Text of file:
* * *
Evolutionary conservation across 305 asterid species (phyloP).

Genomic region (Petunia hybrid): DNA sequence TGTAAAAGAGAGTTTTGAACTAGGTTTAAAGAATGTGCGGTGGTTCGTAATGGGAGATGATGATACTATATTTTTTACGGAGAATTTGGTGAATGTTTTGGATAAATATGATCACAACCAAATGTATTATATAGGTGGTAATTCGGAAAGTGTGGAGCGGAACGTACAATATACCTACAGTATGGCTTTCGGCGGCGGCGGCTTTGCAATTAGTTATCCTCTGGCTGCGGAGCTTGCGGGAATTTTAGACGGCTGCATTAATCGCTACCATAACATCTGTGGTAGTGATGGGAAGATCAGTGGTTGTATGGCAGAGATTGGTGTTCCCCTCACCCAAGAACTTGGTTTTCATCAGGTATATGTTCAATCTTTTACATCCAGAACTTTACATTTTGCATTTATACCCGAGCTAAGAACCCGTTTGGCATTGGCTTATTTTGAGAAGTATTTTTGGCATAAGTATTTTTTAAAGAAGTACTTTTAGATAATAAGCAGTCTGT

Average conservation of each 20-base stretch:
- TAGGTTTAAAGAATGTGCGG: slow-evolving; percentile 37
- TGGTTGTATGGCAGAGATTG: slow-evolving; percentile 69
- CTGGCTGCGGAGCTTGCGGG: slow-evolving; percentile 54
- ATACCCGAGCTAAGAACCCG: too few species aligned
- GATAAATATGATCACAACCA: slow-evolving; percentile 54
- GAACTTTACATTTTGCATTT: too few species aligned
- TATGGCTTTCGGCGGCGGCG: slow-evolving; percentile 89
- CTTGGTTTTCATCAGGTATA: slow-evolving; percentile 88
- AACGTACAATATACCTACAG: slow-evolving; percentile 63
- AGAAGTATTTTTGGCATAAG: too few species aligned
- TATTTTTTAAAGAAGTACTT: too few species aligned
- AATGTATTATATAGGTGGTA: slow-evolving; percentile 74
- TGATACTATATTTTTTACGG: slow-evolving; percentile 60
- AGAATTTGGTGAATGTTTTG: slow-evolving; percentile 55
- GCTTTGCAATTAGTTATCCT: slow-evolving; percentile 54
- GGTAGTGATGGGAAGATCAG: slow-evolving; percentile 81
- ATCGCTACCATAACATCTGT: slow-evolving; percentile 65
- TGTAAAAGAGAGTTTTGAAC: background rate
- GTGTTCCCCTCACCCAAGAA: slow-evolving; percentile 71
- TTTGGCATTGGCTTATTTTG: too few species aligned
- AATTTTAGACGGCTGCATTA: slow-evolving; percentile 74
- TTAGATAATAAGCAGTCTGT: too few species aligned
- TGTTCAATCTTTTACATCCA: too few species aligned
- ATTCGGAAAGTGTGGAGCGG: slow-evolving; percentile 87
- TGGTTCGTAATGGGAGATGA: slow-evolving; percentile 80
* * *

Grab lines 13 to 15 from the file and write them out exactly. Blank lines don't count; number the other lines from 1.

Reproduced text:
- AGAAGTATTTTTGGCATAAG: too few species aligned
- TATTTTTTAAAGAAGTACTT: too few species aligned
- AATGTATTATATAGGTGGTA: slow-evolving; percentile 74